Hospitals, like funeral homes, have become social centers for human contact.
I don't want this to be a downer but in this age of virtual contacts through Facebook, Twitter, Instagram and other social media, we often see family and friends only at hospitals and funeral homes.
Church attendance is declining but, by golly, we need our hospitals and funeral homes for obvious reasons.
Now that hospitals are becoming more specialized, often places that patch you up and ship you out, we tend to visit our family and friends in the big city and that means people who live many miles from us come to see our loved ones, too, and we get real hugs and real handshakes instead of the virtual ones through your computer or phone.
We don't like to think of our loved ones being in those places but if there is an , it is the human contact we get.
Usually, visiting people in those places is mentally exhausting. Sometimes, it is physically tiring, especially if there aren't enough places to sit and people play musical chairs as they rotate between the seats.
I was at home on a Saturday night many years ago. A friend of our family called and said, "They've taken Sally to the hospital and she's not expected to make it through the night. It would be nice if you went there."
So, I went to see Sally (not her real name) and the family at a hospital about 20 miles from where we lived in the country.
When I arrived, not only were Sally's husband and children there but so were about 20 other friends of the family.
Poor Sally was semiconscious and everyone was crowded around her bed.
I didn't know what to do! I could have walked out and explained the situation to her husband later but I thought he wanted me to be there.
Soon, people started visiting and talking and even laughing. Not long after that, her husband came around and started us out of the room so Sally could get her rest.
Were people being inconsiderate? I don't think so. Like myself, they wanted to be of help but often a person just doesn't know how to best handle the situation.
I think people who plan a wake after the death of a loved one have the right idea. Or, the more common funeral dinner. (I'm not sure which is more unhealthy, the booze or the gravy and pie.)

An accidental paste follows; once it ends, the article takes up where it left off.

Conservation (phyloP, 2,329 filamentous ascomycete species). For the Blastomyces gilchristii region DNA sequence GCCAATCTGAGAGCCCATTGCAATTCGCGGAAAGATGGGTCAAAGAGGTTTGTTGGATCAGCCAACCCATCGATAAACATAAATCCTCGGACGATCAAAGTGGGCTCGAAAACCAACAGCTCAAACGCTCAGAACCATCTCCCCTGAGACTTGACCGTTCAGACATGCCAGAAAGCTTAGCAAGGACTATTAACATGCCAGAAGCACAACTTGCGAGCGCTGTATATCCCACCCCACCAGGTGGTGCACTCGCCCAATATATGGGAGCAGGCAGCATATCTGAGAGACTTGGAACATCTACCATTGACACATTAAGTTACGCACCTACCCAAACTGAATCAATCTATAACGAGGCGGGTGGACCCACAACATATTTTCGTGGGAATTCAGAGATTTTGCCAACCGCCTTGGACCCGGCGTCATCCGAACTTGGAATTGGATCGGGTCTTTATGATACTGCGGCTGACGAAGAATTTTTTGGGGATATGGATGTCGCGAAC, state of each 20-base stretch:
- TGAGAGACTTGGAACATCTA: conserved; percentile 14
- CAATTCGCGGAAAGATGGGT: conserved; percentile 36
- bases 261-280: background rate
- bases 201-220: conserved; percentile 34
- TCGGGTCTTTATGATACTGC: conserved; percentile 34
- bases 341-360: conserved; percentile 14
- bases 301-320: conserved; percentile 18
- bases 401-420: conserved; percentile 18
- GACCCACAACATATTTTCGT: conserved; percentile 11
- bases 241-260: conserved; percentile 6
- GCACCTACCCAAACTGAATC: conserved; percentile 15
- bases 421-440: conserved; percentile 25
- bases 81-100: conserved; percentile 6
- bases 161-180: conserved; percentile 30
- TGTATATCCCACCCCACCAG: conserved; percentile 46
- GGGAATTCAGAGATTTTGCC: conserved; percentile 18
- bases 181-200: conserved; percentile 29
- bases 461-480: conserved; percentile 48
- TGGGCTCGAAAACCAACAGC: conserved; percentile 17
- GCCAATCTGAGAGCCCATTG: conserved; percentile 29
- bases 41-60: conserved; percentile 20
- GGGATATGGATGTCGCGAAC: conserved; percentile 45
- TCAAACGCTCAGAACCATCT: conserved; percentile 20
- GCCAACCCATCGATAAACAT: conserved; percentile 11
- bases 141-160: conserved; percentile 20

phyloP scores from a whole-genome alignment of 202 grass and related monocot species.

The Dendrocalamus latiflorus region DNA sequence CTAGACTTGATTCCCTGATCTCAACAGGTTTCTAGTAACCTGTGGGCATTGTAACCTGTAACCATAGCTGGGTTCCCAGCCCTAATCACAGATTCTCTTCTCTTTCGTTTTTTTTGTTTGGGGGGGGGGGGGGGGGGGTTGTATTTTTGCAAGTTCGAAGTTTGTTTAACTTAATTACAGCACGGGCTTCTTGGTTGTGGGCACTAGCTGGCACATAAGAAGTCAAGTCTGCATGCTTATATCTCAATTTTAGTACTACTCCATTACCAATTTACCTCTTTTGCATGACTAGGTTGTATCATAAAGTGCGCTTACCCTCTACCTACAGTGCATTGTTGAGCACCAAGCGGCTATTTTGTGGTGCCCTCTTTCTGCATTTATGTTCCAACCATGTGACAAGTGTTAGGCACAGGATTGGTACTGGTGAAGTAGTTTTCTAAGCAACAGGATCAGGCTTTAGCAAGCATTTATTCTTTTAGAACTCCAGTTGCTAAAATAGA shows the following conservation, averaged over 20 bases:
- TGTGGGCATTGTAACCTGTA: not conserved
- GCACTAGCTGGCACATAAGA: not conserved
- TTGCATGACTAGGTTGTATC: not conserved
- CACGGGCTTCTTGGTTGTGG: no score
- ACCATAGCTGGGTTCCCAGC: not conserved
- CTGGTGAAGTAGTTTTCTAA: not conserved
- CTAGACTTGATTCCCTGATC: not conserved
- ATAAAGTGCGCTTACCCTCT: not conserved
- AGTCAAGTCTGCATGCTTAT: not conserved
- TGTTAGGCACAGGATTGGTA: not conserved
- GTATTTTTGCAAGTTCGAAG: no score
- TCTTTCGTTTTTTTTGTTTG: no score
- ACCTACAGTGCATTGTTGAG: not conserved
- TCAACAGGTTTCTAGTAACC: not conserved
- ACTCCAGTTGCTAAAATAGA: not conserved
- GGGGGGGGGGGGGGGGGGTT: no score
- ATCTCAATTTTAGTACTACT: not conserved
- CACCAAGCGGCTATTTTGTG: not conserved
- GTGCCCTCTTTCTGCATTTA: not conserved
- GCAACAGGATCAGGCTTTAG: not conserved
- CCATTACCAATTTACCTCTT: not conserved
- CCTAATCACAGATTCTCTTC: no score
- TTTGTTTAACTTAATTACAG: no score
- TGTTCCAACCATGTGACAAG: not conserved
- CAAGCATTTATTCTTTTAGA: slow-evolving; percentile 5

A hospital room or a funeral home visitation should be somewhat dignified and we should certainly respect the wishes of the person who is hospitalized and their immediate family, whatever the situation. If we want to relax and enjoy ourselves, some place outside the hospital or funeral home is more appropriate.
The last time I was in the hospital overnight was for a heart catheterization, also many years ago.
Our friends came to see me but I especially appreciated a lady who did not come in my room, but who sat with my wife during the procedure. That kind of support is always appreciated, but it should be respectful and not boisterous.
I don't think the situation will change any time soon. We are just too busy to just sit down and visit with those we care about except at Thanksgiving, Christmas and, perhaps Easter.
I know our family enjoys the Christmas together.
That goes back to when I was growing up.
Dad worked on the railroad and when trains were being scheduled to run, the dispatcher would call the next men on the list to make up the next crew out. Those phone calls paid the bills so dad had a phone installed on both floors of our house. We never knew when he would be called out and since my bed was just a few feet from the upstairs phone, I was jolted awake many nights by its ringing which also jangled my nerves.
If Dad left the house, it was always right after he came in from a road trip to Chicago. The only exception was Christmas.
"I will work Thanksgiving or Easter or New Year's, but not Christmas," he said.
I don't remember him missing any Christmases when I was growing up.
I certainly don't look forward to visiting in the hospital or funeral home but I know it will happen. I also know that if there is a positive side, it will be seeing family and friends we just don't see very often otherwise.